Ralph, I understand and I trust your expertise. However, for me, altering contrast is a lot about changing how highlights look in comparison to BOTH shadows and mid-tones. As I slow down agitation and increase agitation intervals to about 3 or 4 minutes, even 5 minutes in extreme contrast situations, I maintain fantastic density in the areas of the negative that are more conducive to develop thanks to time, i.e. tones that are closer to shadows, all while I 'calm down' the intensity in the highlights, which to me seem to be more affected by agitation than anything else (i.e. contrast). As I slow agitation cycles down and spread them out farther, I also adjust total development time, but I view that as a consequence of slowing agitation down, not as a means in and of itself.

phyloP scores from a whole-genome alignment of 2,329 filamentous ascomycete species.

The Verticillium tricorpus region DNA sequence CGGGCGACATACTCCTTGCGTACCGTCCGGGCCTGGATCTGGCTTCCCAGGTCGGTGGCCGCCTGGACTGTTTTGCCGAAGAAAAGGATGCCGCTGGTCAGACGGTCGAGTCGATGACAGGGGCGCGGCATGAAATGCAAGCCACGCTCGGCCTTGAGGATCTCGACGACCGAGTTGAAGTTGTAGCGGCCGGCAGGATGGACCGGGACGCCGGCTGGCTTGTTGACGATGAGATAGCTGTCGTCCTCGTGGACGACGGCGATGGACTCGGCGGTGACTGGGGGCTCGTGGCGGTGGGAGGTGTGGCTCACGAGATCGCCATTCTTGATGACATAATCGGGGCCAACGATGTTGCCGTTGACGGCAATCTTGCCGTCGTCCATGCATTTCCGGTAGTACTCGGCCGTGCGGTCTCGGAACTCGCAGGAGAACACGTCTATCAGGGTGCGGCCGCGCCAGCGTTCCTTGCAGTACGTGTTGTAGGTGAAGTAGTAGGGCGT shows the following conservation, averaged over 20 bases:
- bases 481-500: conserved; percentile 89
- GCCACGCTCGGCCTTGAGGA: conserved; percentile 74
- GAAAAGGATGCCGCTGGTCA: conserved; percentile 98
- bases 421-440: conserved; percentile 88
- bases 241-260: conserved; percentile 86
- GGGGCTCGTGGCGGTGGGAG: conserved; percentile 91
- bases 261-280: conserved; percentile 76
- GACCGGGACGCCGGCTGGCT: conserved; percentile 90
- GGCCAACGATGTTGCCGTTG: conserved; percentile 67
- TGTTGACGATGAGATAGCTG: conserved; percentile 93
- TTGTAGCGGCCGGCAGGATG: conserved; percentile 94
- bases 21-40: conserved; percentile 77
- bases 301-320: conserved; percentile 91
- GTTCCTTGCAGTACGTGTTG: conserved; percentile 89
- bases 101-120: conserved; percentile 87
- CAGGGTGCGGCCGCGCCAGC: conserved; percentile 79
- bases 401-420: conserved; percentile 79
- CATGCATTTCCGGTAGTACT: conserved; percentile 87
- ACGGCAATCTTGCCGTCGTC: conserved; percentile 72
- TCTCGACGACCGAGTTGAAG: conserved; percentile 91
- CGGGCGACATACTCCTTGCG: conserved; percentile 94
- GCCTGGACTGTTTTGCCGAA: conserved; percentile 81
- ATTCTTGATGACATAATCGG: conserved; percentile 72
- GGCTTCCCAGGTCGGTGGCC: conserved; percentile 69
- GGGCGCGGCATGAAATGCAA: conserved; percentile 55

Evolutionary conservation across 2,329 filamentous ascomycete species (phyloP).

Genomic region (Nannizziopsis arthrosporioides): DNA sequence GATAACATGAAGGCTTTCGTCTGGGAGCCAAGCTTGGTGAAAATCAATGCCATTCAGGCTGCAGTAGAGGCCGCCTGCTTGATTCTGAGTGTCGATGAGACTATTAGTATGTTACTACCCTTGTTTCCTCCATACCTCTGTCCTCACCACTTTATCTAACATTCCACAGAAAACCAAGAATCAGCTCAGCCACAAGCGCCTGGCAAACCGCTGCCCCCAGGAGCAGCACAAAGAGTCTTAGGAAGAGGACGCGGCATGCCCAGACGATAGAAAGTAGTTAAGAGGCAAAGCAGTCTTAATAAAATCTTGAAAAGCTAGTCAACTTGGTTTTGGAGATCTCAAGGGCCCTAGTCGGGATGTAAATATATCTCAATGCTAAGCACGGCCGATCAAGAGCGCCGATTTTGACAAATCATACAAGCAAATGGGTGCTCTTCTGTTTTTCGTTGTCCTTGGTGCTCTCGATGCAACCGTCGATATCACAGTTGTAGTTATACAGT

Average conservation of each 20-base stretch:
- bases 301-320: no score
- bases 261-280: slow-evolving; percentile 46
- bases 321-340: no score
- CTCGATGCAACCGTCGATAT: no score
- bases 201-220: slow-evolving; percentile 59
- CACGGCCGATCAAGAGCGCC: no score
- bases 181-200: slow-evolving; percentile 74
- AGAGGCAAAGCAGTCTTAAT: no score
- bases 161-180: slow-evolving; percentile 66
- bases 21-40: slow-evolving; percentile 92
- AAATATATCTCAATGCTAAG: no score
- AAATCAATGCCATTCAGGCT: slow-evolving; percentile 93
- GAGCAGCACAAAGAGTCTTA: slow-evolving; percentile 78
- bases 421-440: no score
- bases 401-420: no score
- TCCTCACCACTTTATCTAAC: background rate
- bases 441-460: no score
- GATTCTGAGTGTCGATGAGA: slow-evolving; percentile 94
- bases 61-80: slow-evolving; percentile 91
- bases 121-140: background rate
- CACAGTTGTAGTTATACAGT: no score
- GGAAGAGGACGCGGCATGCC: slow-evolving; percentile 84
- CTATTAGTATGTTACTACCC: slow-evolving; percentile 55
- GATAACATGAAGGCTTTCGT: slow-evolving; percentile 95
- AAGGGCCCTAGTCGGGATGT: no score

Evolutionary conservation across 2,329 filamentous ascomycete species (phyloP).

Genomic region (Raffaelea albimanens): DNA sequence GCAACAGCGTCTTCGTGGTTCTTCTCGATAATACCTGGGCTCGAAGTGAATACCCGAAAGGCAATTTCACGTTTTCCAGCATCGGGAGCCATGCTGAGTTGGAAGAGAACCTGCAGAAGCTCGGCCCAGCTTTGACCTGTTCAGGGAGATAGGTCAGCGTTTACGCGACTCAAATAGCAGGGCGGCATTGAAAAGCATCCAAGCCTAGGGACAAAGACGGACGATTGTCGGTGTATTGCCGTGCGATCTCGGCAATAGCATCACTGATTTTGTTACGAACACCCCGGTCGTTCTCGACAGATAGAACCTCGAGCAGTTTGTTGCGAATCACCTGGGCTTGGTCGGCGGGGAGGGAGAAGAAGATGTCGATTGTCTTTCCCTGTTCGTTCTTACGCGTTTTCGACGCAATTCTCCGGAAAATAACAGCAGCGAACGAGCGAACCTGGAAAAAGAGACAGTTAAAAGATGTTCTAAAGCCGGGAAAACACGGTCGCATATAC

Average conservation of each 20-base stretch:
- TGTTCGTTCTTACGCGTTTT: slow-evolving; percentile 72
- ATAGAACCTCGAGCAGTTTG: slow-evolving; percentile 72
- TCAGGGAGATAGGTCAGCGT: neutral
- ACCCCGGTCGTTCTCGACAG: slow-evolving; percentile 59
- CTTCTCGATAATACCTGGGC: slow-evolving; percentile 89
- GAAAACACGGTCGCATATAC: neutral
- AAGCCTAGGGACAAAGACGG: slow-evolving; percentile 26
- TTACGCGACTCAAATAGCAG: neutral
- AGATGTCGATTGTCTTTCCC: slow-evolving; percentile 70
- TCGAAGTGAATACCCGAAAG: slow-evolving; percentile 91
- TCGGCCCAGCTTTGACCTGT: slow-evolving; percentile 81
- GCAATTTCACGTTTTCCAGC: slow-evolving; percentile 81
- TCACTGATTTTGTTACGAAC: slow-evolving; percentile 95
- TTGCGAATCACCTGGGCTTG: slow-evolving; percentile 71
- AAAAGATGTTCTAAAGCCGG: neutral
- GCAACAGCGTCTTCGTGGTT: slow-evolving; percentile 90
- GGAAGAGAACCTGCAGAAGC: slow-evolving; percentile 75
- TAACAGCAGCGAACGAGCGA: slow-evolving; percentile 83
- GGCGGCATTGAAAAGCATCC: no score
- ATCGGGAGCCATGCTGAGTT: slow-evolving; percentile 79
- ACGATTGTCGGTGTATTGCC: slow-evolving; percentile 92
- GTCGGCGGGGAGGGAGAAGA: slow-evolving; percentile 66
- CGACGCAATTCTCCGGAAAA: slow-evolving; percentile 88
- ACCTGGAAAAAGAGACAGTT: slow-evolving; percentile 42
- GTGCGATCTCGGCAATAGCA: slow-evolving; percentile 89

What results is a perfect negative almost every time, where I spend a very small amount of time tweaking the prints in the darkroom; most of my prints are very close to straight at Grade 2. I'm not saying you can't achieve this any other way, of course! But for me this approach gives me the consistency and the degree of control that I need to get my negatives in tune with my paper of choice.